New framework accounts for conflicting estimates of global temperature increases

July 5, 2017, Harvard John A. Paulson School of Engineering and Applied Sciences
Credit: CC0 Public Domain

Harvard University researchers have resolved a conflict in estimates of how much the Earth will warm in response to a doubling of carbon dioxide in the atmosphere.

That conflict—between temperature ranges based on and paleoclimate records and ranges generated from historical observations—prevented the United Nations' Intergovernmental Panel on Climate Change (IPCC) from providing a best estimate in its most recent report for how much the Earth will warm as a result of a doubling of CO2 emissions.

The researchers found that the low range of temperature increase—between 1 and 3 degrees Celsius—offered by the historical observations did not take into account long-term patterns. When these patterns are taken into account, the researchers found that not only do temperatures fall within the canonical range of 1.5 to 4.5 degrees Celsius but that even higher ranges, perhaps up to 6 degrees, may also be possible.

The research is published in Science Advances.

It's well documented that different parts of the planet warm at different speeds. The land over the , for example, warms significantly faster than water in the Southern Ocean.

"The historical pattern of warming is that most of the warming has occurred over land, in particular over the northern hemisphere," said Cristian Proistosescu, PhD '17, and first author of the paper. "This pattern of warming is known as the fast mode—you put CO2 in the atmosphere and very quickly after that, the land in the northern hemisphere is going to warm."

But there is also a slow mode of warming, which can take centuries to realize. That warming, which is most associated with the Southern Ocean and the Eastern Equatorial Pacific, comes with positive feedback loops that amplify the process. For example, as the oceans warm, cloud cover decreases and a white reflecting surface is replaced with a dark absorbent surface.

The researchers developed a mathematical model to parse the two different modes within different models.

"The models simulate a warming like today's, but indicate that strong feedbacks kick in when the Southern Ocean and Eastern Equatorial Pacific eventually warm, leading to higher overall temperatures than would simply be extrapolated from the warming seen to date," said Peter Huybers, Professor of Earth and Planetary Sciences and of Environmental Science and Engineering at the Harvard John A. Paulson School of Engineering and Applied Sciences (SEAS) and co-author of the paper.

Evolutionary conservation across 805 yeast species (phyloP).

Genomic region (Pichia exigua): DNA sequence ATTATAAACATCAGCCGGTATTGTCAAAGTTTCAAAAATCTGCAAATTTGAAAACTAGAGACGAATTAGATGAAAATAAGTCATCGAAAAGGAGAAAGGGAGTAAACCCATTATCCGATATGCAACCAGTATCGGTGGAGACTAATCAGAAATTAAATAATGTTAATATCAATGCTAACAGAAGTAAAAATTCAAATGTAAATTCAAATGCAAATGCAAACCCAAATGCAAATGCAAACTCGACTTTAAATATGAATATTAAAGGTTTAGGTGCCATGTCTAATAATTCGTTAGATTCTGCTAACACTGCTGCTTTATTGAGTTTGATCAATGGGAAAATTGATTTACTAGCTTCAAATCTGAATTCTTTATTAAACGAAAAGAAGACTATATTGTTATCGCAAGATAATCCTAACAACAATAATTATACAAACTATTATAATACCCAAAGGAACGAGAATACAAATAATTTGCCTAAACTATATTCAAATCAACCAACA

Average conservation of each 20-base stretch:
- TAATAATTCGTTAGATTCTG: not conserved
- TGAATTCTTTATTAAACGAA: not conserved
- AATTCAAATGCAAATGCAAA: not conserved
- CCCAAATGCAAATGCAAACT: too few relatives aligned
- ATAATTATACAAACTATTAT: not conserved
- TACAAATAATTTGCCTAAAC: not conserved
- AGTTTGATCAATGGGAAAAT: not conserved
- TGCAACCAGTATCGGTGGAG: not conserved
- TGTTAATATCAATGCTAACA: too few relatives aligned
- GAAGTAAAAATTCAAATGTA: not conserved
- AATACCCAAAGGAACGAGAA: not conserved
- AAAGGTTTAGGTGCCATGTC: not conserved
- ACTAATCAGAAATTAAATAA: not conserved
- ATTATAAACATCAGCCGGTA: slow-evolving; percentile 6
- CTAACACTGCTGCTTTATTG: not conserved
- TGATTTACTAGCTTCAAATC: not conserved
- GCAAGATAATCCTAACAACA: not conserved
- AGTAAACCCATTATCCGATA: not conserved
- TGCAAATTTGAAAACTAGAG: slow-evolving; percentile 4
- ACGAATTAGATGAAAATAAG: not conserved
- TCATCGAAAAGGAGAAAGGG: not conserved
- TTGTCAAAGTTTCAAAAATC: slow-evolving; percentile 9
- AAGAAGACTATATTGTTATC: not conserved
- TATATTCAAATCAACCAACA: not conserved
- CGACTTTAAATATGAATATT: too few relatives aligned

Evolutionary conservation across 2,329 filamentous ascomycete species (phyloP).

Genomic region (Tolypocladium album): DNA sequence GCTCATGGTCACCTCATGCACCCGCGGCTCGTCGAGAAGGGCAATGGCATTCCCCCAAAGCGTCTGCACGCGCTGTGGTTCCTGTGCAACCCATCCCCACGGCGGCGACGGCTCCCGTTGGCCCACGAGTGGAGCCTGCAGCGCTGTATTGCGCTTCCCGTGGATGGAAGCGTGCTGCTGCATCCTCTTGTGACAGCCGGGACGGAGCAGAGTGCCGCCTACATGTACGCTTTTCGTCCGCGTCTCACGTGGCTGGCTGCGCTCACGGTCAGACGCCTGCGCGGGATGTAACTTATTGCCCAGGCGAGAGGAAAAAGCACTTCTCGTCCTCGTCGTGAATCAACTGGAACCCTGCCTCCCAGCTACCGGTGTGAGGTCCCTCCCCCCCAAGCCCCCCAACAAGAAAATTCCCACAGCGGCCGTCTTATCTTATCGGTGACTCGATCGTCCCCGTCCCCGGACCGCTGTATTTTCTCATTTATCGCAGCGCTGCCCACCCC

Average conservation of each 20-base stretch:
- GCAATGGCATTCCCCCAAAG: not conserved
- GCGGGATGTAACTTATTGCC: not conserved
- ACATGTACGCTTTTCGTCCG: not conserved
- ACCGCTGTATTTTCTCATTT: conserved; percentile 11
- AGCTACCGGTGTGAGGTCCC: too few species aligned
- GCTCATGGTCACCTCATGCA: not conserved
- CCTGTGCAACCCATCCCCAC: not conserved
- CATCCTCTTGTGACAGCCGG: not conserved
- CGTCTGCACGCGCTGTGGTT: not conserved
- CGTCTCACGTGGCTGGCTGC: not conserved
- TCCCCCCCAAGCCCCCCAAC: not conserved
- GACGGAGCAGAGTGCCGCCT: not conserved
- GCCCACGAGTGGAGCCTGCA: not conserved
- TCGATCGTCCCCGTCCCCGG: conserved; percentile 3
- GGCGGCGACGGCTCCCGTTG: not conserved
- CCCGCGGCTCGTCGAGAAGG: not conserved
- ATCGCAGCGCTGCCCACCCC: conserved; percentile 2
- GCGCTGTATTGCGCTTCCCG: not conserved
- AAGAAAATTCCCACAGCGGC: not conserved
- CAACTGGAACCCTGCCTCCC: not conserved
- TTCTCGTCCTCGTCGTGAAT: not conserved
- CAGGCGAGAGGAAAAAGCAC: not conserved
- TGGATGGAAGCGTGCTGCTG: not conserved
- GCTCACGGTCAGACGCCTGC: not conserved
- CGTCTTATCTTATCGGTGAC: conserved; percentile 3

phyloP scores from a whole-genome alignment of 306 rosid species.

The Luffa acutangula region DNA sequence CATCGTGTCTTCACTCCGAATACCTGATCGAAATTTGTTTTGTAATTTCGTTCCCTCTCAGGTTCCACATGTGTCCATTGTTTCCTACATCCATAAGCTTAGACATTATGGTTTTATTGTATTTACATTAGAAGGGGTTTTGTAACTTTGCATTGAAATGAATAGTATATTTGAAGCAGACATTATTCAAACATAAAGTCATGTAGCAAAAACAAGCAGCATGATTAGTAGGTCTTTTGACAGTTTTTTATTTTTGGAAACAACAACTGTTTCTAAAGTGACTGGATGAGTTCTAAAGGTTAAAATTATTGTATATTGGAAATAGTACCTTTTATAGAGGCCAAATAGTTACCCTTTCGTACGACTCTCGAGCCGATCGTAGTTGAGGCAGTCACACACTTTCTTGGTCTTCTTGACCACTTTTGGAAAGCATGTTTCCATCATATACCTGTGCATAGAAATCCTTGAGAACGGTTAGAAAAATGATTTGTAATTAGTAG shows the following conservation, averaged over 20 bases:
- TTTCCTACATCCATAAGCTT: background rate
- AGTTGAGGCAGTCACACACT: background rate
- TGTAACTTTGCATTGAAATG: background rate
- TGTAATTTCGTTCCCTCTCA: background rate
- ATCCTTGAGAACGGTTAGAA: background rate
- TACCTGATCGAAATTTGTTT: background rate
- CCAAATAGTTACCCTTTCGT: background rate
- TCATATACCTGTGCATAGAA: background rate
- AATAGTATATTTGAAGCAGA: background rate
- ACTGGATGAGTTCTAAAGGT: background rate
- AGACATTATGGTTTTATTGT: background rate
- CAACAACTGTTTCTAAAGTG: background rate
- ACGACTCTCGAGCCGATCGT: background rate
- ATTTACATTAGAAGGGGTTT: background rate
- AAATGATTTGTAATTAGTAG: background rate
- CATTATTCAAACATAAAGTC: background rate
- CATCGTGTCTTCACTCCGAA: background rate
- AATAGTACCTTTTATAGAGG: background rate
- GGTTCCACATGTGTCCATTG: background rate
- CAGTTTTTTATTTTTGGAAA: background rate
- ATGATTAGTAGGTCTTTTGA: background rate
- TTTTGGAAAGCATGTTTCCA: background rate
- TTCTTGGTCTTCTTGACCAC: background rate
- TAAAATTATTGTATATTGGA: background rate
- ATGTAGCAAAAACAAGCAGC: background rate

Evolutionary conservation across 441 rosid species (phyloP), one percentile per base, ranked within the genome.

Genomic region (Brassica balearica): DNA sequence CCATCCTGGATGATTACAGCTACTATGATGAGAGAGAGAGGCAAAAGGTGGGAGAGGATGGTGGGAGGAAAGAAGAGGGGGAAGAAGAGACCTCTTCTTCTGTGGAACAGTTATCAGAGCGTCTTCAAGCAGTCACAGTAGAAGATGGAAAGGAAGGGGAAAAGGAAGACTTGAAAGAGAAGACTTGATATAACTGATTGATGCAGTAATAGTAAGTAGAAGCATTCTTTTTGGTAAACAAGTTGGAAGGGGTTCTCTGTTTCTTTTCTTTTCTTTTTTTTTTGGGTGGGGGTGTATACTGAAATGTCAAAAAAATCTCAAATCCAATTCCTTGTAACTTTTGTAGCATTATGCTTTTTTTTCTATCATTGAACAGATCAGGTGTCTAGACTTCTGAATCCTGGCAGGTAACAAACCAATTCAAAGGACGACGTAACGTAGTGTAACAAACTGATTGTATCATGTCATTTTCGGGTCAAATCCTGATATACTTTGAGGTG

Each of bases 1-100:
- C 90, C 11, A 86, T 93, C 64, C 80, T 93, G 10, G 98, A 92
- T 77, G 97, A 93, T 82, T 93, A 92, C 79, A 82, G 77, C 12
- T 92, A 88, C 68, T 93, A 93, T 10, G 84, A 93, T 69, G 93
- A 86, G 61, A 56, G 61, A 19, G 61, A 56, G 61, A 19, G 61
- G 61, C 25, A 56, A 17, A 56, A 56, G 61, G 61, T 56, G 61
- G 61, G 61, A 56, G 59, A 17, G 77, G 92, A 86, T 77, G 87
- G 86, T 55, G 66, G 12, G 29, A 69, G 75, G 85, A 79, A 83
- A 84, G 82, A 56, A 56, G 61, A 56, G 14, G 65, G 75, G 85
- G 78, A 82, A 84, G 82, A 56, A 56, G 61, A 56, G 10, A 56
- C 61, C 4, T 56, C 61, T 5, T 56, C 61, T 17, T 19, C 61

Huybers and Proistosescu found that while the slow mode of warming contributes a great deal to the ultimate amount of , it is barely present in present-day warming patterns. "Historical observations give us a lot of insight into how climate changes and are an important test of our ," said Huybers, "but there is no perfect analogue for the changes that are coming."

Explore further: Models, observations not so far apart on planet's response to greenhouse gas emissions

More information: C. Proistosescu el al., "Slow climate mode reconciles historical and model-based estimates of climate sensitivity," Science Advances (2017). DOI: 10.1126/sciadv.1602821 ,

Related Stories

Historical records miss a fifth of global warming: NASA

July 22, 2016

A new NASA-led study finds that almost one-fifth of the global warming that has occurred in the past 150 years has been missed by historical records due to quirks in how global temperatures were recorded. The study explains ...

Cloudy feedback on global warming

October 31, 2016

Lawrence Livermore National Laboratory researchers have identified a mechanism that causes low clouds - and their influence on Earth's energy balance - to respond differently to global warming depending on their spatial pattern.

Recommended for you

Sahara dust may make you cough, but it's a storm killer

July 20, 2018

The bad news: Dust from the Sahara Desert in Africa—totaling a staggering 2 to 9 trillion pounds worldwide—has been almost a biblical plague on Texas and much of the Southern United States in recent weeks. The good news: ...

Human influence detected in changing seasons

July 20, 2018

For the first time, scientists from Lawrence Livermore National Laboratory (LLNL) and five other organizations have shown that human influences significantly impact the size of the seasonal cycle of temperature in the lowest ...


Adjust slider to filter visible comments by rank

Display comments: newest first

1 / 5 (3) Jul 06, 2017
Uh huh. Suuure. It couldn't be something so simple as the climate models being wrong because they don't completely and accurately model all the non-linear, linked chaotic processes that influence climate. Naaah. They just need a tiny bit of tweaking and they'll be good.

So far they have utterly failed to even come close to predicting global temperatures. All the models overstate warming. Even the IPCC noticed this in their Fifth Assessment report in 2013. See here:

Da Schneib
5 / 5 (3) Jul 06, 2017
It is the nature of physical models that they become more and more accurate over time. This is both because more information becomes available, and more and more work is done to make the model as close as possible to observation. This is how real science gets done. Hey, don't knock it, it invented transistors, didn't it? Not to mention refrigerators and jet aircraft.

Just sayin'.

Please sign in to add a comment. Registration is free, and takes less than a minute. Read more

Click here to reset your password.
Sign in to get notified via email when new comments are made.